If you are challenged, contact us and we will try to assist you.
TEST REFUSAL & STUDENTS
Q: Will students who refuse the tests be subject to any negative consequences (being scored a level 1 , held back, banned from extracurricular activities, denied services, etc.)?
Legally, there are absolutely no consequences for students who refuse the assessments. Students who refuse will be coded as “not tested” and will not receive a score. Please refer to questions below if you are told otherwise or are wondering about a specific alleged consequence.
Q: Will opting out stop my child from getting into a good middle or high school?
This question, and the anxiety it generates, gets to the heart of why many NYC parents are reluctant to opt out. But there’s good news: while many parents have been conditioned to believe that absence of a test score will harm their child’s chances in the admissions game, there is no evidence that this is the case. To the contrary, we have school officials on the record saying that they do not look at test scores when making enrollment decisions and/or that they have workarounds for students without scores. There are principals who report that test scores are not the determining factor for their students’ placements at the next level; some high-scoring students don’t get into their first choices while some low scorers do.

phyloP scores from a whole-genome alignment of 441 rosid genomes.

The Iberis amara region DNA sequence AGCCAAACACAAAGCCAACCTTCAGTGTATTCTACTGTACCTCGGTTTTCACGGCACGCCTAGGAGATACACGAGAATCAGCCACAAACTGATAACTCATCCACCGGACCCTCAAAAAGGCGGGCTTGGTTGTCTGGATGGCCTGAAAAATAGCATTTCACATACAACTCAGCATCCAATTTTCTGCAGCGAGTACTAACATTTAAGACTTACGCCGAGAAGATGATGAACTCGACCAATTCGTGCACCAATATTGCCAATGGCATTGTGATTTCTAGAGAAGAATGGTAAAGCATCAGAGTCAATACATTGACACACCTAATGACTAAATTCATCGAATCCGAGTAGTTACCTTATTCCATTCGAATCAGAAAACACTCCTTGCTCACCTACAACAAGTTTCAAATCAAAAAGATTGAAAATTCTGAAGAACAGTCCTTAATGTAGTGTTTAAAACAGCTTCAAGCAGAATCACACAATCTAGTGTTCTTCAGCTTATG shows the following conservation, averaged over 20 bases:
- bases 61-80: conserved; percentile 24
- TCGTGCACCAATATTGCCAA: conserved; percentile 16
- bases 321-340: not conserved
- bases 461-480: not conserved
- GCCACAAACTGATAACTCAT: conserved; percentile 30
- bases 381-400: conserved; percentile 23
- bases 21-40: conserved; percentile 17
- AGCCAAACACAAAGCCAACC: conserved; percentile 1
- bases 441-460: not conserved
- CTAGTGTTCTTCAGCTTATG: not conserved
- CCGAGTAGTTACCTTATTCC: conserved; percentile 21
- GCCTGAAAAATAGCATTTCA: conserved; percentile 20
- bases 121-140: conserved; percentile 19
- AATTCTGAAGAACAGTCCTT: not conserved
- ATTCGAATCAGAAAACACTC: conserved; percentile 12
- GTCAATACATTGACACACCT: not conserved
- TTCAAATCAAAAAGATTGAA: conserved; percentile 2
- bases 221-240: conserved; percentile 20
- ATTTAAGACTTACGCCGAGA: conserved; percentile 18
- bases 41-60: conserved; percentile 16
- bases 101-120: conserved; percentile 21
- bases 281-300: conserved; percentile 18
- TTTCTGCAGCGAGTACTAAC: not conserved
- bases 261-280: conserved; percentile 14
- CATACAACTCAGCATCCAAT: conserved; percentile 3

- State law specifies that the New York state test scores cannot be the sole or primary criterion in the admissions rubric. Every NYC middle and high school is required to have an admissions formula (called a “rubric”) approved by the DOE. In many cases, schools don’t use state test scores in their rubrics at all. (This includes all New York City specialized high schools, for example.)